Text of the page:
In The Price of Fish, Michael Mainelli and Ian Harris examine in a unique way the world’s most abiding and wicked problems – sustainability, global warming, over-fishing, overpopulation, the pensions crisis; all of which are characterized by a set of messy, circular, aggressive and peculiarly long-term problems – and go on to suggest that it is not the circumstances that are too complex, but our way of reading them that is too simple. Too simple and often wrong.
Economics also often overlooks the individual tendency to make choices that are contrary to enlightened self-interest. In fact, communities tend to be better than individuals at reaching logical economic decisions.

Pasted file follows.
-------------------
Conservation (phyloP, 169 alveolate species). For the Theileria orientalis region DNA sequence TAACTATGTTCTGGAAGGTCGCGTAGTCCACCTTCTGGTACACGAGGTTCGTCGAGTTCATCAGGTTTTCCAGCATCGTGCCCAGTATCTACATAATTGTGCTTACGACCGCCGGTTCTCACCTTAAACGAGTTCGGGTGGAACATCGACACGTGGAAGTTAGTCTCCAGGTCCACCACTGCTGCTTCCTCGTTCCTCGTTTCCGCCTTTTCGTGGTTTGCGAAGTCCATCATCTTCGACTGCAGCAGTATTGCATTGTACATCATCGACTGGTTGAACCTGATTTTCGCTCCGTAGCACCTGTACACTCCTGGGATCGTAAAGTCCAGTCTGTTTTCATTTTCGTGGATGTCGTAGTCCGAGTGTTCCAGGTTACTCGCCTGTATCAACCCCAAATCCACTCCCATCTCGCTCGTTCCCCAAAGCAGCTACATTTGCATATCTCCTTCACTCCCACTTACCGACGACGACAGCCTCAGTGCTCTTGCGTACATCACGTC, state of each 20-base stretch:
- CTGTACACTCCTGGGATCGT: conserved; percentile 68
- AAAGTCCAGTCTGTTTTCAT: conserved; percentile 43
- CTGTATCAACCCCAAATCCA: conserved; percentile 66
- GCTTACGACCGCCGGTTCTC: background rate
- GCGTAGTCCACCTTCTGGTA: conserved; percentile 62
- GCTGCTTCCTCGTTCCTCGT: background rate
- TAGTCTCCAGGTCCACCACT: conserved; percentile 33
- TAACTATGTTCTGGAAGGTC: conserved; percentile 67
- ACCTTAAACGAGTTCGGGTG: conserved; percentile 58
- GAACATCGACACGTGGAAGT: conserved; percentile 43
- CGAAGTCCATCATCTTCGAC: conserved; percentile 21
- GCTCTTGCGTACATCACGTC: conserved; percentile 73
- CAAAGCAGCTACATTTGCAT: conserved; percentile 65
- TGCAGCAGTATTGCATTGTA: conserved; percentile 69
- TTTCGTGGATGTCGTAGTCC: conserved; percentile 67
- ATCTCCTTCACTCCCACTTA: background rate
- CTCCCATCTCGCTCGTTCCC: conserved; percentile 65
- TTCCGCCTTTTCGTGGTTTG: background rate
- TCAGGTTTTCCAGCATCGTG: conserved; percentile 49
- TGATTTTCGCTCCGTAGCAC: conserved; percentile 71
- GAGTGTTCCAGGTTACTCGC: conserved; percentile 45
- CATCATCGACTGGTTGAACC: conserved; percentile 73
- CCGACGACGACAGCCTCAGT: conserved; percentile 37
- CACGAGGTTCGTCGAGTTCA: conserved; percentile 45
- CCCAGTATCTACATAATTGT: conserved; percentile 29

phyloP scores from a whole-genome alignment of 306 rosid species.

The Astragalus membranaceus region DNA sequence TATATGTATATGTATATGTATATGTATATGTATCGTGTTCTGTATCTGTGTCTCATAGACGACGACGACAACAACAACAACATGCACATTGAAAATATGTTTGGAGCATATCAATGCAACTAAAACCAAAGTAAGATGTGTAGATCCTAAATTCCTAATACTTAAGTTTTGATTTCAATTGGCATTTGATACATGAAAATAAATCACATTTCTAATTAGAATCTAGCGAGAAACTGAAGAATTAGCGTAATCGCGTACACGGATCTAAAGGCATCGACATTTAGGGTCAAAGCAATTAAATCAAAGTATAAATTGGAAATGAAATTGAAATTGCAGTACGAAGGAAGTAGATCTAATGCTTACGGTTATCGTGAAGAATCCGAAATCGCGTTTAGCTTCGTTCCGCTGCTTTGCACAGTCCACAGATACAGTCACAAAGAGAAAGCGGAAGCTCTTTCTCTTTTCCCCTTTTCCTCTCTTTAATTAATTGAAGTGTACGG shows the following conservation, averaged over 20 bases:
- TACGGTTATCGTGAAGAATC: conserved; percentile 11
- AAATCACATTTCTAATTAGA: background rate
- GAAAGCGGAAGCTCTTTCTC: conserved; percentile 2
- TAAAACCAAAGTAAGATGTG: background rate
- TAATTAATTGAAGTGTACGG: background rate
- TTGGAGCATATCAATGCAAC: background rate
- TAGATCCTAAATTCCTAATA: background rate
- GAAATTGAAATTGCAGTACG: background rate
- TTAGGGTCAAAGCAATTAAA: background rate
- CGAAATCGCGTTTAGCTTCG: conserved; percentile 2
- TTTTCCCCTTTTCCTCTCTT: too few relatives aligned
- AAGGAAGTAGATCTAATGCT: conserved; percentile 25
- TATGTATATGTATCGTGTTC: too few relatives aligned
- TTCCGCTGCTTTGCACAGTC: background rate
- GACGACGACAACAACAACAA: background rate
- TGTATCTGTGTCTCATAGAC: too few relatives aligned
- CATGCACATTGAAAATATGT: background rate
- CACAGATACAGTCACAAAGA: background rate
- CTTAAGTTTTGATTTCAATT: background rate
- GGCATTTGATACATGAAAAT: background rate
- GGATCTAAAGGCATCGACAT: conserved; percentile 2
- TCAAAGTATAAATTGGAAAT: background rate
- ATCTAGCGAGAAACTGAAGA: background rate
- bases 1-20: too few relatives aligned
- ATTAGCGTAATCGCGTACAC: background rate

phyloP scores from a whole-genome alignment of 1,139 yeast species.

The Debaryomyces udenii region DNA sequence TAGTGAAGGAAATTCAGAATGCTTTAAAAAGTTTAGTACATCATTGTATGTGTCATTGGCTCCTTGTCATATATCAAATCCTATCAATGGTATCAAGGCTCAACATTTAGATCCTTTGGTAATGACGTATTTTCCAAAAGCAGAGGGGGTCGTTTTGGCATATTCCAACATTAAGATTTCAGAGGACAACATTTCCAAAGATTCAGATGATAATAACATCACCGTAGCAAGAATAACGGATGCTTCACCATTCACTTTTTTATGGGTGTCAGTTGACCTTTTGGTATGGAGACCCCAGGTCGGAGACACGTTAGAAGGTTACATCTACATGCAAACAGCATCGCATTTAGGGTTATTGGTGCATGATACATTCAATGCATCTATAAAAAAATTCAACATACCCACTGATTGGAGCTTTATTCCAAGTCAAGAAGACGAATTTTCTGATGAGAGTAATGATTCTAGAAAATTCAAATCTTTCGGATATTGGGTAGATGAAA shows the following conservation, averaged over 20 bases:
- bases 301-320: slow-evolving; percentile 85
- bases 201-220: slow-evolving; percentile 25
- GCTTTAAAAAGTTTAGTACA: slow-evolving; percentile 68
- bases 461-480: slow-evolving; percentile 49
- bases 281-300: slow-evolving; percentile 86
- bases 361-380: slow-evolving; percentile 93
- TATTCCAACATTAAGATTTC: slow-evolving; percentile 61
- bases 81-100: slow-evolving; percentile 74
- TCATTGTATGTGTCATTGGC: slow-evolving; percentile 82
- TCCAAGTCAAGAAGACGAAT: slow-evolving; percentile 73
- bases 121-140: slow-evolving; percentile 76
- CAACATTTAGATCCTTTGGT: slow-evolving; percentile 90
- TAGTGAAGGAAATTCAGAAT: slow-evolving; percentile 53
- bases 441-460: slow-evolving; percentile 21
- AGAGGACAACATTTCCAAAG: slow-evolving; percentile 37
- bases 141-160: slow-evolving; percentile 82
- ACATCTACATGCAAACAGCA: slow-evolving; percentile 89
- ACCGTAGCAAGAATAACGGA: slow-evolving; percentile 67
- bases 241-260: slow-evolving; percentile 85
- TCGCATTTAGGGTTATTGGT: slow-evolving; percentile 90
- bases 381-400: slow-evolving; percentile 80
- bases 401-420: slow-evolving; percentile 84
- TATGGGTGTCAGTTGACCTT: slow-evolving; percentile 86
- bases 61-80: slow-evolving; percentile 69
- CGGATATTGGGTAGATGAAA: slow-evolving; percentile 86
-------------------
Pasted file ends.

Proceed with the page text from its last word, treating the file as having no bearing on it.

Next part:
People are bad at making intertemporal decisions such as saving today for tomorrow’s future. For instance, in Chennai, India, street vendors pay high interest rates to get enough capital to conduct business. These same desperately poor micro entrepreneurs also buy two cups of tea a day. A vendor who skips one cup of tea daily could save enough in a month to do business debt-free. Yet most street sellersa re unable or unwilling to commit this seemingly simple act of self-discipline.